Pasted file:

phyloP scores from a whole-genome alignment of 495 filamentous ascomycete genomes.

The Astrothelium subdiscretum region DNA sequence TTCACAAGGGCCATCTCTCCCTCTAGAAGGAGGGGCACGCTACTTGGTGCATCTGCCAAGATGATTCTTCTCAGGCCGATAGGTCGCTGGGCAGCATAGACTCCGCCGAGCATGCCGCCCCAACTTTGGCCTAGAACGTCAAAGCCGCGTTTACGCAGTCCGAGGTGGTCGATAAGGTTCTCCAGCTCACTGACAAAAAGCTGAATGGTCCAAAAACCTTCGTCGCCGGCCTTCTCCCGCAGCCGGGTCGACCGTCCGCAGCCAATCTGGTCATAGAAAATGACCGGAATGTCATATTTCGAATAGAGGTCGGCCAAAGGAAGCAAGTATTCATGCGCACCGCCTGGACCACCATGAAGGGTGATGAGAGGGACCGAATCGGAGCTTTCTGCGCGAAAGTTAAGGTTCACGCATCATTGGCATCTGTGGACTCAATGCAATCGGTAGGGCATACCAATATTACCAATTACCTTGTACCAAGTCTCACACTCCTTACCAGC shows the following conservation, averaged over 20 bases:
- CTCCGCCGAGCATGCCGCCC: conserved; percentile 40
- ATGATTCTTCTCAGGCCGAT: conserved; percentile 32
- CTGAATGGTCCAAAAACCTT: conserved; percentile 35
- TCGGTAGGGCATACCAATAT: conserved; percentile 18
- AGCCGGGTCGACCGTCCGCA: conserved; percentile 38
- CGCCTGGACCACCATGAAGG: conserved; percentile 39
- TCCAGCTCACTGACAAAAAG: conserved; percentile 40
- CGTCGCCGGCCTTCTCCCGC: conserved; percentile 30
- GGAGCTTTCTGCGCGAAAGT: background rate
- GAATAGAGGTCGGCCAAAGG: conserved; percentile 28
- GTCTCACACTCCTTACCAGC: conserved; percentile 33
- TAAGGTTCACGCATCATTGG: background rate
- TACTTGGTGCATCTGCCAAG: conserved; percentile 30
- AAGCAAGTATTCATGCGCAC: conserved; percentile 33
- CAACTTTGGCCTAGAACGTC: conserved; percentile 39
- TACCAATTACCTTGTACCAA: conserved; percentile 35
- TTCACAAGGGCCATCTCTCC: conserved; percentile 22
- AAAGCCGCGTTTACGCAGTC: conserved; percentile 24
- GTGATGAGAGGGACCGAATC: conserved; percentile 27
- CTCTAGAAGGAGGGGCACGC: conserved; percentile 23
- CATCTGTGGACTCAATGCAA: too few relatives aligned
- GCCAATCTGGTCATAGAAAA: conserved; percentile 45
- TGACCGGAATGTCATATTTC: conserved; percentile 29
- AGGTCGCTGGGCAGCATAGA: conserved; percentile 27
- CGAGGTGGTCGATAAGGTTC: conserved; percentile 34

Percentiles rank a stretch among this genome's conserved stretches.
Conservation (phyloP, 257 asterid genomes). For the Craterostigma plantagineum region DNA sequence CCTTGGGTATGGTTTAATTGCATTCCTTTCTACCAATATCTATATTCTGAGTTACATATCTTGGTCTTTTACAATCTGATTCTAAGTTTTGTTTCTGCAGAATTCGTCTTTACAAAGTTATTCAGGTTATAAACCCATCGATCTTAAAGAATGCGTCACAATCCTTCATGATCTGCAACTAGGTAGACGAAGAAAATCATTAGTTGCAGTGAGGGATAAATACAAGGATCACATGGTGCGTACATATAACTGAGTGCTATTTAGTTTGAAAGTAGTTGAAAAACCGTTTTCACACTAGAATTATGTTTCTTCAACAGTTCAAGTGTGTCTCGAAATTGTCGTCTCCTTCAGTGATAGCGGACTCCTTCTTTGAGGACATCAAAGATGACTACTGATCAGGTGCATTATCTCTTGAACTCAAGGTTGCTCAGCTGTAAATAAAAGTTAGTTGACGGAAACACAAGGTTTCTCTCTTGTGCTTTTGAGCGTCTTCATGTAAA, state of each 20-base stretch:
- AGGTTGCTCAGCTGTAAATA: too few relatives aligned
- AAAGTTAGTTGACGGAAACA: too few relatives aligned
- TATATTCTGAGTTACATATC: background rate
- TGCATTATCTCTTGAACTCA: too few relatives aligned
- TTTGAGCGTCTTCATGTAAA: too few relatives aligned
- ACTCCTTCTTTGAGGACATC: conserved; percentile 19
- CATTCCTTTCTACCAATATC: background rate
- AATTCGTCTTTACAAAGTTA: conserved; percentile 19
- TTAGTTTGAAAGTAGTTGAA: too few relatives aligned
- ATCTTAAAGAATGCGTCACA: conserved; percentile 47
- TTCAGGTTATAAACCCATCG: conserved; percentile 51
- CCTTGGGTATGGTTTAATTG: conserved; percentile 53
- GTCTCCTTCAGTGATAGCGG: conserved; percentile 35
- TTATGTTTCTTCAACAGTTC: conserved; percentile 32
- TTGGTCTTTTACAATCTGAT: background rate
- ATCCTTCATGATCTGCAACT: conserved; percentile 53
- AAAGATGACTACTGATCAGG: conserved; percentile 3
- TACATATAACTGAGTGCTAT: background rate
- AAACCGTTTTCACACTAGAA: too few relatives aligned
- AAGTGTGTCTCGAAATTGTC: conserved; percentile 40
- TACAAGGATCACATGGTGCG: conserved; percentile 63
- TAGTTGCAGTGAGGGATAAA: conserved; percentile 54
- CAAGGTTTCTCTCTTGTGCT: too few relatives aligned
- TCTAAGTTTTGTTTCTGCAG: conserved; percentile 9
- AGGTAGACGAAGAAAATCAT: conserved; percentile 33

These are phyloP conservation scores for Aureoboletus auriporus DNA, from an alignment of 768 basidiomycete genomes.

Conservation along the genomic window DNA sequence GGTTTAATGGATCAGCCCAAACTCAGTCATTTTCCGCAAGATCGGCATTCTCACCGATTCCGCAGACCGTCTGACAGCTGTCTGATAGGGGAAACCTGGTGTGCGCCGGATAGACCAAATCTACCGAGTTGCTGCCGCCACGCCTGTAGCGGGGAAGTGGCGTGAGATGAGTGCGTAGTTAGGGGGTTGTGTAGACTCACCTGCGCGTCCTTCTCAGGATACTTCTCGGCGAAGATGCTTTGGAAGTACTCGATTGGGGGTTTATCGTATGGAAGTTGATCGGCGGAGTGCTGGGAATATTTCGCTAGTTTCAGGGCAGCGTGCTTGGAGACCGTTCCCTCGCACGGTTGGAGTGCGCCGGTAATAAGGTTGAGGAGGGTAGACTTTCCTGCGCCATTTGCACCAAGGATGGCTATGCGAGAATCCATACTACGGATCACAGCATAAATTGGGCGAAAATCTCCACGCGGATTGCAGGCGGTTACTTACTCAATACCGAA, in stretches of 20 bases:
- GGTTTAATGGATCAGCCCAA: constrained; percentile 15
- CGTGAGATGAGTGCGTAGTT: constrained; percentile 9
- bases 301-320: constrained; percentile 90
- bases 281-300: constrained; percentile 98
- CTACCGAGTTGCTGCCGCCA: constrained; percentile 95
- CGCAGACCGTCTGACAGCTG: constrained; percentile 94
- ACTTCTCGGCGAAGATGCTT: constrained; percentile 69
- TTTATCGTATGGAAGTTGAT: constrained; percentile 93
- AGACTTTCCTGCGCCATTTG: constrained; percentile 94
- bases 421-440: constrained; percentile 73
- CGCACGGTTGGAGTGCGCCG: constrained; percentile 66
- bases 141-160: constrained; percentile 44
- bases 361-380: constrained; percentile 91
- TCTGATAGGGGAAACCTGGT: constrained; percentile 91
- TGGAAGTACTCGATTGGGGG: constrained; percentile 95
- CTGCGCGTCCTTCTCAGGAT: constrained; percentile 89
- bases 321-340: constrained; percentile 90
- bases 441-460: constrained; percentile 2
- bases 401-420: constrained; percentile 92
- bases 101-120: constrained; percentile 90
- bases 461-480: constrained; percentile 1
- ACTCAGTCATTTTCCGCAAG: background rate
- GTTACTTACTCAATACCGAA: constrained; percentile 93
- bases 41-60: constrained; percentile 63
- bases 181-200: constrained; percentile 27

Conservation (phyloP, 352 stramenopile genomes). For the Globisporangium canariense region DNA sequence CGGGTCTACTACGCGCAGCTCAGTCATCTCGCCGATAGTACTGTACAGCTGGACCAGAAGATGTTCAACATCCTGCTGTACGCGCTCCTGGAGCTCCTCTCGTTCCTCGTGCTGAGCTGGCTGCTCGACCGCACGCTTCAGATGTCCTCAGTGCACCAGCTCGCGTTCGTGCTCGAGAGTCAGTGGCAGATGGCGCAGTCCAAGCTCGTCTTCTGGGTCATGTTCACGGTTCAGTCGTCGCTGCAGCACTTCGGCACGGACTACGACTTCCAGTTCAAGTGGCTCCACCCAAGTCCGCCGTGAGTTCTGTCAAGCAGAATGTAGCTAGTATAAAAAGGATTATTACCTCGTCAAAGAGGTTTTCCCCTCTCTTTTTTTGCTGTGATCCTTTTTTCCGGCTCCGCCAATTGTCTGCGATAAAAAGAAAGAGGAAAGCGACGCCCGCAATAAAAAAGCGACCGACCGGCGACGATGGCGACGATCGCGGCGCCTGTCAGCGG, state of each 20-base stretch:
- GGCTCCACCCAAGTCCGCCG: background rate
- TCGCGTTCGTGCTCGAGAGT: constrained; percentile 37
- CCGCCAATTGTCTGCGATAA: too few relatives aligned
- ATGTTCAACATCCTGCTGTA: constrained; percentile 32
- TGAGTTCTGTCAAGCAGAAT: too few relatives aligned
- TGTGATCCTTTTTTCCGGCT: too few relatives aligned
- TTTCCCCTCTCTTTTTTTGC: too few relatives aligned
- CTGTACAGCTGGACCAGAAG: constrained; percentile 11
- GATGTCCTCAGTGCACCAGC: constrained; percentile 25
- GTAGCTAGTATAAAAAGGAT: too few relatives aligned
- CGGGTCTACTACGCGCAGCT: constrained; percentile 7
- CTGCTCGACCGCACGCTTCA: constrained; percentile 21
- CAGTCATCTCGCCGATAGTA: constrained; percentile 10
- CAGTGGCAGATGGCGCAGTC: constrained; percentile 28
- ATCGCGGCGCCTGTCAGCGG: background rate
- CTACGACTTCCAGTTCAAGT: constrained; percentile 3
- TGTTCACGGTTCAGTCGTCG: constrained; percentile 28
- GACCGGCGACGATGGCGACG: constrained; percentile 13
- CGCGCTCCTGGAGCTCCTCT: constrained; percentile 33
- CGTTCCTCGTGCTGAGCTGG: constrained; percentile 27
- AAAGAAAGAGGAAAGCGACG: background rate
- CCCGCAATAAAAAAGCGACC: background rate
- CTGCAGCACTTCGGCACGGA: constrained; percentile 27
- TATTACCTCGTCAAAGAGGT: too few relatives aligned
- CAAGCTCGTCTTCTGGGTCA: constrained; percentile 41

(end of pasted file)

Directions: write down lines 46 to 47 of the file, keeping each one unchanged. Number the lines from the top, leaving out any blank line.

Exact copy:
- AAAGATGACTACTGATCAGG: conserved; percentile 3
- TACATATAACTGAGTGCTAT: background rate